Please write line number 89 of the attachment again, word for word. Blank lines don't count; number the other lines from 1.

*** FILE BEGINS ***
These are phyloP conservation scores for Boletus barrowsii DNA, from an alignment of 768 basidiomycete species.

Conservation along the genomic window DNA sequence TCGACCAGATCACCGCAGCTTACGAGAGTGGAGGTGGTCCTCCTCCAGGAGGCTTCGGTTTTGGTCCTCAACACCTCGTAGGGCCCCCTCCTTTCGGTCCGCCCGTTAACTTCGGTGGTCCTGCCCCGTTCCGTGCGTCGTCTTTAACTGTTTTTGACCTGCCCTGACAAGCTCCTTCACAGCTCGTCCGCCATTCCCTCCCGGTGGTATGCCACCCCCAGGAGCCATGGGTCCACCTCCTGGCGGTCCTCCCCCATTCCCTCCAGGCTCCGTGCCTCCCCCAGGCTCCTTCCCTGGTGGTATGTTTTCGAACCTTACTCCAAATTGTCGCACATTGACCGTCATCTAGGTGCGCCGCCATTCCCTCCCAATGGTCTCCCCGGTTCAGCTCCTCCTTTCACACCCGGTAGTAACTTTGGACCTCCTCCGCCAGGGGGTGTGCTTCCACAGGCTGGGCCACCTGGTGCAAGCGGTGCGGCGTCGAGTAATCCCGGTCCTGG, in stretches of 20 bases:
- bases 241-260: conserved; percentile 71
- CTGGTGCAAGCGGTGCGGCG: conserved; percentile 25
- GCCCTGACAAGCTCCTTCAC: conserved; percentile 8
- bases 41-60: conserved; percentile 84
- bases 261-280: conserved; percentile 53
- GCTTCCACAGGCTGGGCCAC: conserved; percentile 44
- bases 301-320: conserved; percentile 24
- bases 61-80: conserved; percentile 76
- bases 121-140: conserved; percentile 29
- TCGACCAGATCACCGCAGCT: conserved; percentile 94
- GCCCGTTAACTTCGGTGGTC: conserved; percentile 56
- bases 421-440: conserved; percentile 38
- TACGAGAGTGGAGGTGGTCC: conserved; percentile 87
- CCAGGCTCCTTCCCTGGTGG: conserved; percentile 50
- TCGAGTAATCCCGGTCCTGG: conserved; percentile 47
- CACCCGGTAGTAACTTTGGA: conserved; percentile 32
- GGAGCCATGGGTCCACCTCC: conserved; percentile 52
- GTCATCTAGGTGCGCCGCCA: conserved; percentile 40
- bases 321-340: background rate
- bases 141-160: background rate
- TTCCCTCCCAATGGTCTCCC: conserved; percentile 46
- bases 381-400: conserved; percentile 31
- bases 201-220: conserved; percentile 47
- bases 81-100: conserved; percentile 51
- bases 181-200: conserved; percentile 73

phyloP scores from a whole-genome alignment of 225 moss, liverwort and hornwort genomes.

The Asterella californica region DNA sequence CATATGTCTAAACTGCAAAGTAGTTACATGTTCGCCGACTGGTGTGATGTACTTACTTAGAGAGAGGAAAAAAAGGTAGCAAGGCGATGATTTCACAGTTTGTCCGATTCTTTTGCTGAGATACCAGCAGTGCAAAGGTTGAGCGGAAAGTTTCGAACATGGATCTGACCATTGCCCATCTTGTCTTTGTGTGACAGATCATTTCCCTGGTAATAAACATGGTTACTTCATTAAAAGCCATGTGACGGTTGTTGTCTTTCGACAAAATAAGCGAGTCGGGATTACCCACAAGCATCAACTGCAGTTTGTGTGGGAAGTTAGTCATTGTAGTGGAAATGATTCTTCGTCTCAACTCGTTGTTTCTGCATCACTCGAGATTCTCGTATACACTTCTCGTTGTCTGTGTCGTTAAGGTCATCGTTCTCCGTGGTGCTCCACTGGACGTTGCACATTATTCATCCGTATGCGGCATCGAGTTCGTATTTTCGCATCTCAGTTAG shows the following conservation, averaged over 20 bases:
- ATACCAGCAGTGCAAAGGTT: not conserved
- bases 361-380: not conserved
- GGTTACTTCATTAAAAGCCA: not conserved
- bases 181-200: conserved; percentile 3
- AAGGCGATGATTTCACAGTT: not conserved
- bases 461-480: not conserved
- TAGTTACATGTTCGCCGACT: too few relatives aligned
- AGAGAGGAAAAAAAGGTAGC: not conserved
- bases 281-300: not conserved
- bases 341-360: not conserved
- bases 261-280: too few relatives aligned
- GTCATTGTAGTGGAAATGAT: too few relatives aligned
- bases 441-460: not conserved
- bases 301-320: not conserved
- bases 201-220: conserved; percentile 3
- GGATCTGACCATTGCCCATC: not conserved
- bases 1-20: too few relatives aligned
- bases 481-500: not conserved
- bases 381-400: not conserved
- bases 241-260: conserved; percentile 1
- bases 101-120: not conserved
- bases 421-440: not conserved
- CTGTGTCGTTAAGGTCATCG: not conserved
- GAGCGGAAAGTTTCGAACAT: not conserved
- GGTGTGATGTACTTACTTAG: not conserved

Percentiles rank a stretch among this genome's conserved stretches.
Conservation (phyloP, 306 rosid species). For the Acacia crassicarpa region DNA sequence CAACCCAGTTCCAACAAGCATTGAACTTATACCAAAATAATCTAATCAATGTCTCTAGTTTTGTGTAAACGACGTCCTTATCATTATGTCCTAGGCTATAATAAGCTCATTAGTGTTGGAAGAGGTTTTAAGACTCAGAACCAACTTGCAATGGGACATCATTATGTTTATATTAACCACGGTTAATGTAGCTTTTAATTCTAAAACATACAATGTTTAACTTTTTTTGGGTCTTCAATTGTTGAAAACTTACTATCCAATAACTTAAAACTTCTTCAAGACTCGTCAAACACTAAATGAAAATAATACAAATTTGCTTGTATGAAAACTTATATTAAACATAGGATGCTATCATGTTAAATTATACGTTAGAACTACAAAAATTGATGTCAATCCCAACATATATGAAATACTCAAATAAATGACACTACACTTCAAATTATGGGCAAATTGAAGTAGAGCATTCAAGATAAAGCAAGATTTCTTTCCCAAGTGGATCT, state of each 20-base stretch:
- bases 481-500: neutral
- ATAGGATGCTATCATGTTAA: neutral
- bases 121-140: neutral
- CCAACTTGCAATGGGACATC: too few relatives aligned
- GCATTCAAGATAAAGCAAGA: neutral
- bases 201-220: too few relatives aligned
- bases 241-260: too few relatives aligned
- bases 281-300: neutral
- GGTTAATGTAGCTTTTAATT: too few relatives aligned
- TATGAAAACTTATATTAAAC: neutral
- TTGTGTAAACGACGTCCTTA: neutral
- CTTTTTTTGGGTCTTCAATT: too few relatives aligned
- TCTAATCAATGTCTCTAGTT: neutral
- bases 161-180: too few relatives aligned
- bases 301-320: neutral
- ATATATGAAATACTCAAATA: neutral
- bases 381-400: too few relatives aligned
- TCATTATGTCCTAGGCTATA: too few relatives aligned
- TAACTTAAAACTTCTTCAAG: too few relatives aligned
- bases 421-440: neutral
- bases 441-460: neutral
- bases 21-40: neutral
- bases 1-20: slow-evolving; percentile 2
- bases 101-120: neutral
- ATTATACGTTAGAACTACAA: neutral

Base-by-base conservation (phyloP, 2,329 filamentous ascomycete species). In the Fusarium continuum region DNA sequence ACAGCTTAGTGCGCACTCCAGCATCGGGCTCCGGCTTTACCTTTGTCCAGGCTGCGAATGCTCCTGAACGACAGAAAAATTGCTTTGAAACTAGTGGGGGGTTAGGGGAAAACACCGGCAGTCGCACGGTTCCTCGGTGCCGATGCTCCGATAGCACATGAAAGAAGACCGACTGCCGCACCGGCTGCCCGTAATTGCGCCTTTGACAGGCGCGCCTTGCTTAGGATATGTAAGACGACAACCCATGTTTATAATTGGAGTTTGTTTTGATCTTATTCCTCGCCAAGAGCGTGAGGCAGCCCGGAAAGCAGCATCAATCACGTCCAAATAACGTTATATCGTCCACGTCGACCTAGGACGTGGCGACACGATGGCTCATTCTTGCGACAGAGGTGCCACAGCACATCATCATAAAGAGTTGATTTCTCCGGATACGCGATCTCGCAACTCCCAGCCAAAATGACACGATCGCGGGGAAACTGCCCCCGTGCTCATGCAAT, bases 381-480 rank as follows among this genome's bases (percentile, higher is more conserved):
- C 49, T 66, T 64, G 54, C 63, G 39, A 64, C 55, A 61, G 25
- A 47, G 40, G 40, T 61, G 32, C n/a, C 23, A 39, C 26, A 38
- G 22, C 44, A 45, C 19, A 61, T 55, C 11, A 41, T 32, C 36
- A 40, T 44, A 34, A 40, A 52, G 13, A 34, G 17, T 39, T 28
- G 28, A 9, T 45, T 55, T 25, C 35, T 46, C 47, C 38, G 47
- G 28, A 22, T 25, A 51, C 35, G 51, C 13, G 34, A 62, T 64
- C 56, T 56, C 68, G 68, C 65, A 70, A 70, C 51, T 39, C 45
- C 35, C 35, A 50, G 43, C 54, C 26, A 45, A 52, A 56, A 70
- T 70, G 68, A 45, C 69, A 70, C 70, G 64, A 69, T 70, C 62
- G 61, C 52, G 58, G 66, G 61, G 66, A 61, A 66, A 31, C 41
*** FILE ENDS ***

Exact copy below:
- C 56, T 56, C 68, G 68, C 65, A 70, A 70, C 51, T 39, C 45